Author Topic: Annual Letter 2018  (Read 12169 times)

gfp

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Re: Annual Letter 2018
« Reply #30 on: February 23, 2019, 08:24:18 AM »
I wonder if Warren wants to regain his AAA credit rating before he passes.  The reductions in net debt, cash balances and repurchase restraint seems to show that either Berkshire deserves a AAA rating or Johnson & Johnson should lose theirs as well.  It hasn't made much of a difference - even BNSF, where BRK doesn't guarantee the debt, borrows extremely cheaply - but I do think he was miffed when they took him down from AAA.


longinvestor

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  • Never interrupt compounding unnecessarily -Munger
Re: Annual Letter 2018
« Reply #31 on: February 23, 2019, 08:26:44 AM »
The letter is in the works as we speak. Here’s my wish list for what it should contain,

1. Intrinsic value discussion- in light of the change in underlying estimation parameters. BV, retained earnings etc.
2. Float; what are the future growth prospects?  love to see a piece by the new vice Chairman, Jain😉
3. A detailed update on capital deployment opportunities, especially re-investment into capital intensive businesses like BHE and PCP. Love to hear from the new vice Chairman, Abel.
4. More on the performance relative to the S&P.


Others?

Oh well, my lone wish (#1) was addressed. The Semper Augustus estimation suggests that there's a $150+ gap from market value to intrinsic value. The forest focus gets us there as well.

To me the most significant things in this year's letter are,

1. Making the BV metric a relic of the past.
2. They are clearly hunkered down!?

There are no fireworks in this letter, perhaps it is me, the frequent (as in many-times-a-day) visitor of boards such as this one that needs to adjust my vision. I'm all in on Berkshire, need to go do other things with my life, like read biographies and listen to music. Perhaps the "In investing, wealth flows from the impatient to the patient" is true indeed.

Maybe there are fireworks at the meeting!




nickenumbers

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Re: Annual Letter 2018
« Reply #32 on: February 23, 2019, 09:20:41 AM »
Guys,

Based on a quick DCF, making loads of assumptions, I arrive at a B share value around $230.  I am being more conservative than not, to be honest.  And, I ignore the marketable securities loss.  I took the value of the securities at $173B and assumed 5% return added to the operating company FCF.

I think the assumed growth rate of FCF over the next 10 years has the most variability on the value, but based on a quick and dirty of the FCF reported today, I end up a little above $230.

I am a fan, and so I could believe a story that gets the per share price significantly higher than that, for sure..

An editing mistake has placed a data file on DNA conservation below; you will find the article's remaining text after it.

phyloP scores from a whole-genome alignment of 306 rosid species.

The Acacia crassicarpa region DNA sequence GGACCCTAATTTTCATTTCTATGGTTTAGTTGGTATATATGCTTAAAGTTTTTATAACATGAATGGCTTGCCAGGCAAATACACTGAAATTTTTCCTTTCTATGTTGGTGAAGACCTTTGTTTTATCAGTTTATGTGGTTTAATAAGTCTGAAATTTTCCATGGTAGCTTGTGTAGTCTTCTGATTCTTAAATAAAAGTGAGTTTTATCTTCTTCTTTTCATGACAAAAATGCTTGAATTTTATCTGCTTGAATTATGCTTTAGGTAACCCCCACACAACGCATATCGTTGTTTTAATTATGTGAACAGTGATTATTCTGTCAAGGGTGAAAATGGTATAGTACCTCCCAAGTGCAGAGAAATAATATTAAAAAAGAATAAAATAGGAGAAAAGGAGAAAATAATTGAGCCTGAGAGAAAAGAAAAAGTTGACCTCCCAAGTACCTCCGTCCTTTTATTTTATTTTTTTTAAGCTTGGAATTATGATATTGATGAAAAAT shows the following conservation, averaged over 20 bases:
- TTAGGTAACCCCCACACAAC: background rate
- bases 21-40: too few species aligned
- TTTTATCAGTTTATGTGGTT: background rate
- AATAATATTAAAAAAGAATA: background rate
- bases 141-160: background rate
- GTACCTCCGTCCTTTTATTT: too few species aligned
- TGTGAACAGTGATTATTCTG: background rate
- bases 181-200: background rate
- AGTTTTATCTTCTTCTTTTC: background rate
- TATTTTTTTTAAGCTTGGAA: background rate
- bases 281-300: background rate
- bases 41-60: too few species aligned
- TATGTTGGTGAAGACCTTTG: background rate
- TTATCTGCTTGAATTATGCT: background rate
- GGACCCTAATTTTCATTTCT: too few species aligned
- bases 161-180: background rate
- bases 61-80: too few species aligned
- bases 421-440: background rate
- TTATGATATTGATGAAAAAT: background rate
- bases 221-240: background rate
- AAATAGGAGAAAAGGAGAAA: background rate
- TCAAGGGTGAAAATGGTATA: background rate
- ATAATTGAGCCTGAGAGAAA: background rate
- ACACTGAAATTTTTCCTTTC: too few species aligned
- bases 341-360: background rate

I will put on my helmet now and let you guys CLUB me.
The fastest Cheetah still waits for the lame baby antelope.  ..patience..

shalab

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Re: Annual Letter 2018
« Reply #33 on: February 23, 2019, 09:52:29 AM »
Great letter - a lot of wisdom in those pages. Loved the jokes - especially Warren and Charlie spending the money in their old age. There is no one else like that.

Absolutely love it that they are going to manage the business for continuing share holders. My extended family and I will be buyers in the next few decades.

Berkshire is a tremendous store of value - totally see them beating out SP500 in the next decade. Sempur Augustus says 11-13%/year - I think it can go up to 15% with buy backs.

Sempur Augustus values Berkshire five different ways and average is $265/B share. It is probably the most detailed and the best analysis of Berkshire out there.

We estimate that Berkshireincreased intrinsic value during 2018 by 12.4%to $668 billion, $57billion over our assessment last year. The gain is remarkable given thedecline in the investment portfolio and what will likely appear as an89% decline in reported net earnings, from $44.9 billion to $5.1billion. Yet even more confusing and remarkable is that the $38billionlossin Berkshire’s stock portfolio (including Kraft Heinz), will exceed pre-tax earnings for the remainder of thecompany, yet the company will likely report a modest profit.


« Last Edit: February 23, 2019, 09:58:32 AM by shalab »

Viking

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Re: Annual Letter 2018
« Reply #34 on: February 23, 2019, 11:13:27 AM »
A key take-away for me was Buffett’s summary of lower taxes and the impact on BRK. This was a major one time boost to BRK value and looks to me to have been largely shrugged off by Mr Market. This also may mean that Buffett’s current intrinsic value calculation is much higher than people estimate.